Orcas and it's framework

For all the RTM versions of Visual Studio that have been produced by Microsoft since the inception of the .NET framework, each has only worked with it’s own version of the .NET framework.  Visual Studio .NET (2002) worked with .NET 1.0, Visual Studio .NET 2003 worked only with .NET 1.1 and Visual Studio 2005 worked solely with .NET 2.0.  You can say that VS 2005 supports both .NET 2.0 and 3.0, but .NET 3.0, no matter how badly named, is nothing more than an extension of .NET 2.0.  Orcas is setting a breaking precedence in this realm.

When you go into the New Project dialog in Orcas there is a small icon in the upper right corner of the screen that allows you to select the .NET framework that you want to work with on the project that you’re creating.

multiframeworkprojectSo what does this mean to you, Joe Developer, in your day to day work?  I think that there might be a group of people who start speaking up saying “Now we can work on a solution that has .NET 2.0, 3.0 and 3.5 projects in it.”  To me this sings like the song that went something like “Now we can using many different languages in our solutions.”  My response?  Malarkey.  Sure you can do these things, but out in the wild who really does?  Some do I’m sure, but we’re talking about a very small minority.

Instead of pumping up the “Multi-framework Project” front, I’m going to say that the biggest benefit that will be seen by the day to day developer is the fact that you will be able to work in the framework of your choice (more than likely the framework of your boss/IT departments choice) with the newest IDE features.  Just because you choose to work with v2.0 of the framework it doesn’t mean that you have to loose the cool new features of the latest IDE.  By splitting the dependency of the Framework from the IDE, Microsoft has opened up a whole new future for developers.  One day, say 10 years down the road, we may be able to support that v3.0 application while we’re working in Visual Studio 2018 (assuming it doesn’t ship late).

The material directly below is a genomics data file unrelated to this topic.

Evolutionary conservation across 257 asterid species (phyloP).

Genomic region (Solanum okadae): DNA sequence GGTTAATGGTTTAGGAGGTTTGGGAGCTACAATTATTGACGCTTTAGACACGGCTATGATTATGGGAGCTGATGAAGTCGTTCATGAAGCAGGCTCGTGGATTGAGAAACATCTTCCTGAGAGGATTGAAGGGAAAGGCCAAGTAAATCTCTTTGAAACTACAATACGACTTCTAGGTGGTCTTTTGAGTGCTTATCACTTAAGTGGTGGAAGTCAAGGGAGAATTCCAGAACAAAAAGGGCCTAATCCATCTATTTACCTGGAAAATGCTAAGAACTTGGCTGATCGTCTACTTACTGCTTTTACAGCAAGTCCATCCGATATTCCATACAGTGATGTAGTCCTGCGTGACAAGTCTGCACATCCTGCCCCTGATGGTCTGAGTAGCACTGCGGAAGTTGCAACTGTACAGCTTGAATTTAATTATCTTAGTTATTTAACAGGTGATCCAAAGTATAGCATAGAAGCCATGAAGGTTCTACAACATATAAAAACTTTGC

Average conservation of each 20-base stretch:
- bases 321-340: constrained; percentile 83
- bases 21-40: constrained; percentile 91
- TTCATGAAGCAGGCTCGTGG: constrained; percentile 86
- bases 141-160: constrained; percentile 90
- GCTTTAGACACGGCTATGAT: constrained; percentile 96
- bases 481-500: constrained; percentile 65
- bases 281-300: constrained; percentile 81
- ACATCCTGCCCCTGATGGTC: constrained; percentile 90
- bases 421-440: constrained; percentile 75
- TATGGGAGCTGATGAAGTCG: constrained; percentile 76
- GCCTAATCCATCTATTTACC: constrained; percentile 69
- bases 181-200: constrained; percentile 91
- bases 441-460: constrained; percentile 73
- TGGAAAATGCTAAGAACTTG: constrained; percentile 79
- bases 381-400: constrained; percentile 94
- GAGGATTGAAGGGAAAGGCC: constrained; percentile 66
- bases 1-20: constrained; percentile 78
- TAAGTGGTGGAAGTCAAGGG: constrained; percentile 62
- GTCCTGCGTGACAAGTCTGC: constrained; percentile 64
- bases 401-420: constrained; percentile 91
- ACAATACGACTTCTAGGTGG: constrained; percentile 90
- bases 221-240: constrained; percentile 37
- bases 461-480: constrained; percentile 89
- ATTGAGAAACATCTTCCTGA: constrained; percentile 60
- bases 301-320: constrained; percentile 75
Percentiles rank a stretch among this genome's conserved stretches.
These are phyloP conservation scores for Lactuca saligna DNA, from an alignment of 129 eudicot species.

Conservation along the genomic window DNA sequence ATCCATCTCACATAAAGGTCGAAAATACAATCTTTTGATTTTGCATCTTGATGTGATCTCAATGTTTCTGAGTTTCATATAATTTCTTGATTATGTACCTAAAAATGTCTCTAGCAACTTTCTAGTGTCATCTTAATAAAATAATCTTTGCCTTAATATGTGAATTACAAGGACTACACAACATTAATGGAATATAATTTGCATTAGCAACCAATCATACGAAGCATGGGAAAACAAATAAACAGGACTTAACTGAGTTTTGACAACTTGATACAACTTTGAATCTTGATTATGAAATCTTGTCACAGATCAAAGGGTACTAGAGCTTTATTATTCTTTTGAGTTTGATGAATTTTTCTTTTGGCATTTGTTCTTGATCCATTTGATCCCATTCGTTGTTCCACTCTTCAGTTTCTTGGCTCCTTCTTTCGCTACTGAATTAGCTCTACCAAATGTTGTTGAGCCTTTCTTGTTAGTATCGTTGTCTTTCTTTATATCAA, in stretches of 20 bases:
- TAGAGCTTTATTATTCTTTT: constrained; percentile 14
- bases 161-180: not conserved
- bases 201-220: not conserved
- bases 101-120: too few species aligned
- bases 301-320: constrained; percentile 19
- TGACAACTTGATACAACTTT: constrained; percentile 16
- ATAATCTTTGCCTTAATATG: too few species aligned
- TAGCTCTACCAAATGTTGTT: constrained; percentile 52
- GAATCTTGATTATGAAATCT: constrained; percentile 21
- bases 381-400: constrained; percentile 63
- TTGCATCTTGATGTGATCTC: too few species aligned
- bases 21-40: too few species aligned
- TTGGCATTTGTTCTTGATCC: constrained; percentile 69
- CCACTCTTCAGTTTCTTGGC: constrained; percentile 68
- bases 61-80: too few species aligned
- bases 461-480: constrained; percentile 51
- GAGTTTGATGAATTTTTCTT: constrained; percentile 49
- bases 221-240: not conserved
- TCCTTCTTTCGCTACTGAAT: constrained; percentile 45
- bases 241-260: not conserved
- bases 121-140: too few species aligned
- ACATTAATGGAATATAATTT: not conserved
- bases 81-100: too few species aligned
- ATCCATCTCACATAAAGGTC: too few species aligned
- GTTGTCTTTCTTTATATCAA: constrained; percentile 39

Like any good code that does dependency injection, Visual Studio Orcas responds to some of the boundaries that the injected frameworks have.  If you look at these images you can see that the Add Project dialog is filtered when selecting two different version of the frameworks.  So no WPF Browser Applications when you’re working in the 2.0 version of the framework.




I think that this is a great thing for Visual Studio.  If Microsoft keeps doing this we developers are going to reap the rewards for years to come.